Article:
AH essay 2

AH essay 2 - Psyllos 1 Matthew Psyllos Brianna Bricker AH1,...

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Psyllos 1 Matthew Psyllos Brianna Bricker AH1, Thursday 9:00 February 9, 2011 Art History 1: Take Home Essay Prompt #2 A well-known saying of the present day asserts, “Art imitates life.” This philosophy owes homage in part to the ancient Greek and Roman artists that developed a classical style of art for us to appreciate and learn from. With this classical style, the archaic artists attempted to capture life as they observed it, as well as how they thought life should be. The treatment of women in antiquity epitomizes this train of thought because it reflects how society viewed women at the time and reinforces their opinions of social expectations. Artwork on the Parthenon and the Ara Pacis Augustae vividly depict different ideas about the treatment of women in homes and their roles in ancient society. An excellent starting point for examining the portrayal of women in ancient art is one of the most influential structures in the world, the Parthenon. Iktinos and Kallikrates built this temple dedicated to the goddess Athena from 447 to 438 BCE and it sits atop the Acropolis in Athens, Greece (Gardner, 68). For years scholars have debated much of the mythology surrounding the Parthenon because a lot of images in the artwork do not cooperate with primary stories in Greek culture. For example, the presence of male water carriers and chariots in the frieze is “entirely inappropriate for a Classical army” as Joan B. Connelly says in her article “Parthenon and Parthenoi : A Mythological Interpretation of the Parthenon Frieze.” The frieze is also full of discrepancies regarding the portrayal of women in ancient Greece, the best example being the “Peplos” scene. This scene shows a group of five people standing between two sets of gods and goddesses: Athena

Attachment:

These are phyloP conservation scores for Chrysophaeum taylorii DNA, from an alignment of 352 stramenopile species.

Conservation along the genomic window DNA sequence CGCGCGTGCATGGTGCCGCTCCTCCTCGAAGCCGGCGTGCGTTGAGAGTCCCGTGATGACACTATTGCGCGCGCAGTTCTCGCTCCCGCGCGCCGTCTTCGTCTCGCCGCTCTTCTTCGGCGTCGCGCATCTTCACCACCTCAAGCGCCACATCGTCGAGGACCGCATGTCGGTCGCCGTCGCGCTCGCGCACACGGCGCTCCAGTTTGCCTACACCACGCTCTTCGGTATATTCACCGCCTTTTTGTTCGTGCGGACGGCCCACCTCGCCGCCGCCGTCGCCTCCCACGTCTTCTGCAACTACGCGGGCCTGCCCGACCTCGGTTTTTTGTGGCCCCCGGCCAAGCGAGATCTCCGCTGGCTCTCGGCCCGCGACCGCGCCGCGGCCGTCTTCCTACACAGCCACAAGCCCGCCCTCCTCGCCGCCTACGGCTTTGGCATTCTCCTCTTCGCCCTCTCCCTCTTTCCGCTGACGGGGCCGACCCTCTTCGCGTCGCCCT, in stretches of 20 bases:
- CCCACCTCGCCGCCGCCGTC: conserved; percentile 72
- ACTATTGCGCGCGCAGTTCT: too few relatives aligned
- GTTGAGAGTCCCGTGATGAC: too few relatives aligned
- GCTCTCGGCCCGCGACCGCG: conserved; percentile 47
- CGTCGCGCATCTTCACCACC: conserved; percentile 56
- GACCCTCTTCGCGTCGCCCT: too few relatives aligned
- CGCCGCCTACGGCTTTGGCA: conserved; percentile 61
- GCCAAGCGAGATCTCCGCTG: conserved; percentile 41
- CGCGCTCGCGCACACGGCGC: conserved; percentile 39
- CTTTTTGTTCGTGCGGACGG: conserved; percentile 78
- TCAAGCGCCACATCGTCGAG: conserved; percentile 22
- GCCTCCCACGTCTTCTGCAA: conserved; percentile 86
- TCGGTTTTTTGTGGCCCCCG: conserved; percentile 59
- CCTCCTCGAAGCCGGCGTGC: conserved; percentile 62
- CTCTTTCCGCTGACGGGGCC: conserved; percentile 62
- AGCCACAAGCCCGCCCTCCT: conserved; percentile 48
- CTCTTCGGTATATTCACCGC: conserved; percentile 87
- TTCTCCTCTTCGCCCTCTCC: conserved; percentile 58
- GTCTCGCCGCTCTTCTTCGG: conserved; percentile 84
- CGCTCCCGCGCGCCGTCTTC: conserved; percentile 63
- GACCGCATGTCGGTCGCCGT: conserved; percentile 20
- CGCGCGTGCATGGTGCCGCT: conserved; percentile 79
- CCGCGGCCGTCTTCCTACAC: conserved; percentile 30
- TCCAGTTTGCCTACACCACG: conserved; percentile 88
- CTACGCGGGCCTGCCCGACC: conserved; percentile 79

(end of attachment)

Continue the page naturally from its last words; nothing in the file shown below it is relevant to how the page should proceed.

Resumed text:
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Psyllos 2 and Hephaestus are to the right and Nike, Hera, and Zeus lie to the left. Sandwiched between these two groupings are a man, dressed in priestly robes, and a woman, presumably his wife and a priestess of Athena. Accompanying them are their three daughters of various ages, the youngest one semi-nude in the act of changing into her sacrificial robes. This scene conforms to the traditional Greek practice of sacrificing young women for the satisfaction of the gods, but it does not explain why Athena and some of the other gods and goddesses are turned away from the sacrifice. Connelly argues that maybe the gods are intentionally looking away because “it is unseemly for gods to watch mortals die” (Connelly, 67). Another noteworthy factor to the Parthenon
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AH essay 2 - Psyllos 1 Matthew Psyllos Brianna Bricker AH1,...

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